Theatre of the familiar

The woes of living in India are not just confined to poor living standards, shoddy governance, rickety infrastructure, and ubiquitous lawlessness; one also has to endure unbearable ennui. Every event, along with its sequels, is so predictable that one feels like watching a third-rate, masala-filled Hindi movie whose every next scene you can predict. The Not In My Name protest all over the country in reaction to the murders committed by saffron cowboys was so much on predictable lines that I feel… well, bored. Not incensed with the government, not in empathy with the protestors. The killing of so many Muslims in the name of the cow is indeed unfortunate, but everything else about the violent incidents is a charade, played out by political and thought leaders. A boring, banal charade.

I visited Jantar Mantar on Wednesday, where a large crowd had gathered to protest violence against Muslims and Dalits. The atmosphere was exactly what I had anticipated: professional radicals mouthing the very same slogans they had been mouthing for ages; banners, placards, posters, speeches, poetry upholding the grand ideals of peace, amity, etc. I felt like I have been there, done that.

Half the men had beards of various sizes and shapes, in various stages of dishevelment; most of them looked like the directors of ‘art movies.’ Bohemian posturing, sanctimoniousness, and fake rebellion defined the women. It was the Fabindia crowd; it was like this in the 1980s when I was in the university; it was like this in the 1990s; it was like this in the 2000s; it hasn’t changed till date.

And I am not just talking about the looks. The entire milieu, the entire class, the intellectual class, all their dogmas and doctrines, premises and principles, shibboleths and slogans—everything is frozen in time. Everything is so jaded, faded, clichéd. And borrowed, plagiarized from the West. The very name, Not In My Name, is taken from the anti-government protesters in America who opposed the Vietnam War in the 1970s. Black Lives Matter, which is recent, becomes Muslim Lives Matter at Jantar Mantar.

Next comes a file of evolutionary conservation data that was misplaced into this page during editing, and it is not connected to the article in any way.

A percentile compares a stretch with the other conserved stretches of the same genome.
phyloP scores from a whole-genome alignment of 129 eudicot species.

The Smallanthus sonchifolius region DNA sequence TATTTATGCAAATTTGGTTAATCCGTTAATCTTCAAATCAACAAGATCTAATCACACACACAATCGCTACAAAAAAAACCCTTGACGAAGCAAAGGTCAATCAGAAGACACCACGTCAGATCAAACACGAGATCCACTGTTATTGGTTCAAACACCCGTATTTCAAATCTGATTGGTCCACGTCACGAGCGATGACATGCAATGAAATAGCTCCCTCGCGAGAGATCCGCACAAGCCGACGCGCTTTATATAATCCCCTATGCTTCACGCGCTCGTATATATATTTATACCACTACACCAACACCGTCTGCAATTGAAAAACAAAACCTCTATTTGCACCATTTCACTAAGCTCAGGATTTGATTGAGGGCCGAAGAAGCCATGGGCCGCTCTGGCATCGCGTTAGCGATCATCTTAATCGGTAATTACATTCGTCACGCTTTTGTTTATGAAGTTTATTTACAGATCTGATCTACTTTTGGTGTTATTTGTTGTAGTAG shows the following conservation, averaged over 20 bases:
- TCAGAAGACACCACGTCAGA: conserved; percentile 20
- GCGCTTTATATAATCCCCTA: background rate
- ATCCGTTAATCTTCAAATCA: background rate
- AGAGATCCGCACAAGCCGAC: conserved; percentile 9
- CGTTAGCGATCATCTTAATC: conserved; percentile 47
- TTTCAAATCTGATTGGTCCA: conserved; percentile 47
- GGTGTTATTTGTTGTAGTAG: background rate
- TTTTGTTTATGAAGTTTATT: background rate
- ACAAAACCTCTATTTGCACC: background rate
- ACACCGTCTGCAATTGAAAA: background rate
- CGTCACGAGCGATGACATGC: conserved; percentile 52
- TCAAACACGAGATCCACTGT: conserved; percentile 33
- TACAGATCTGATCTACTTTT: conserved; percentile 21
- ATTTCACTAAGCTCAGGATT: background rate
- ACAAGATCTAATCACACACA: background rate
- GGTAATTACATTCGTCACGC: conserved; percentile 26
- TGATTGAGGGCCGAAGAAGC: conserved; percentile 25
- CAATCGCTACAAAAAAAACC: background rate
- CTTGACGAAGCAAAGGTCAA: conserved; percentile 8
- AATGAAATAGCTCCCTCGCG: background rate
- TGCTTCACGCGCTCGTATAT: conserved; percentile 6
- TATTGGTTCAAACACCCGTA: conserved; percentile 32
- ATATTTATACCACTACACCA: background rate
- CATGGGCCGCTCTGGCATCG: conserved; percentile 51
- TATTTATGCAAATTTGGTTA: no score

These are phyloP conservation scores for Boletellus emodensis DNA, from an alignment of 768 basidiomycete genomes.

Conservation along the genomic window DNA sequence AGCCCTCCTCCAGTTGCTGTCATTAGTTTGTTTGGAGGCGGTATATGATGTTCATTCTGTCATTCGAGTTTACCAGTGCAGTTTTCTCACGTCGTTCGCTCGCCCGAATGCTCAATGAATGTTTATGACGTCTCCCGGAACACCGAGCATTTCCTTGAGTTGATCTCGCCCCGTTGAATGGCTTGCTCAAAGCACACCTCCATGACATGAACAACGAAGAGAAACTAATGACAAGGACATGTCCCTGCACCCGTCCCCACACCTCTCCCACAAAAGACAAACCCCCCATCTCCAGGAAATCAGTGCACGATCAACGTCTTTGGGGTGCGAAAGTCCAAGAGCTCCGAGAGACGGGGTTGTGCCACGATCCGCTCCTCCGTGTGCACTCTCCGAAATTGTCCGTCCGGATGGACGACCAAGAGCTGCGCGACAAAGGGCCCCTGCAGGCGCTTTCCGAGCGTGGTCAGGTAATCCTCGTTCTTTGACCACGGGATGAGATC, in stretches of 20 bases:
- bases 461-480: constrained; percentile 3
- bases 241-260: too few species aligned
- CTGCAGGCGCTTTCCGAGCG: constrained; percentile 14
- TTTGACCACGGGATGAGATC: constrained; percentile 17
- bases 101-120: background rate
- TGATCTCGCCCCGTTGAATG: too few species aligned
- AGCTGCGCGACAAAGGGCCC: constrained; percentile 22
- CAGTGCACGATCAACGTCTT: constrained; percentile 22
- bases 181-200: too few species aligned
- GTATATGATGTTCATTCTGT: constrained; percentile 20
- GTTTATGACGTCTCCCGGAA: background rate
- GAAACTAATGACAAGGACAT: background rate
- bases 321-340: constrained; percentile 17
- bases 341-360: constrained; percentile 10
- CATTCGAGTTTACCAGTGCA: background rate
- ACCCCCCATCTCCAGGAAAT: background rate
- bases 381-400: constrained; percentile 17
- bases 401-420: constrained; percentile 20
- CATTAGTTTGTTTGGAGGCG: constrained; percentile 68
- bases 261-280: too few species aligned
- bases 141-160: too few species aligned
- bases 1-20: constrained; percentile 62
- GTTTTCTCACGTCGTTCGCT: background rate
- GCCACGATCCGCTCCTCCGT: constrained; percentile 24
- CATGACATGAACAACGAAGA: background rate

“We are outraged at the systematic violence. The state has done nothing; there has been a deafening silence from the powers that be,” said filmmaker Saba Dewan, whose Facebook post last week triggered the all-India protest. The singer Rabbi Shergill was also there at Jantar Mantar. In Mumbai, actors Konkona Sen Sharma, Ranveer Shorey, Kalki Koechlin, and Shabana Azmi participated in the protest. In Kolkata, director-actor Aparna Sen, actor Dhritiman Chatterjee, and singer-music composer Anjan Dutta and the academic Partha Chatterjee (of Gen-Rawat-is-Gen-Dyer fame) joined in to show solidarity with the movement. In Bengaluru, there was the historian Ramchandra Guha. All progressives, secularists, liberals, parlor pinks, all the beautiful people. In short, everybody who despises Narendra Modi.

Unsurprisingly, this delighted the Opposition, which was represented at Jantar Mantar by such worthies as Congress leader Randeep Surjewala, Delhi Deputy Chief Minister Manish Sisodia, JD(U) veteran K.C. Tyagi, and the CPI’s D. Raja. After all, it was this rainbow coalition of Leftists, secularists, liberals, etc., that kept the bugbear of ‘communalism’ animated to keep the BJP out of power for decades.

The media coverage and reactions to the protest were also on expected lines. The anti-Modi crowd was jubilant at what they thought was a mass upsurge against the Prime Minister and his Hindutva agenda. Pro-Hindutva commentators, too, came up with familiar, jaded tirades: Where were these people when Kashmiri Pandits were thrown out of their own homeland? Why do they remain silent on triple talaq?

Prime Minister Modi too reacted characteristically. Speaking at an event at Sabarmati Ashram in Ahmedabad, he passionately made a case for peace: “No one spoke about protecting cows more than Mahatma Gandhi and Acharya Vinoba Bhave. Yes it should be done,” Modi said. “[But] killing people in the name of ‘gau bhakti’ [devotion to the cow] is not acceptable. This is not something Mahatma Gandhi would approve.”

In August last year, too, in response to reports that Dalits were being beaten over suspicion regarding cow slaughter, he had made an equally fervent appeal—to no avail.

As I said, it is like watching an atrocious Hindi movie; everything is so nauseatingly familiar, so disgusting. The only difference being that this is life, not a movie that would end after some time, not something you could escape by walking out of the theatre. We, the people of India, are condemned to suffer the theatre of the familiar.

Photo: Courtesy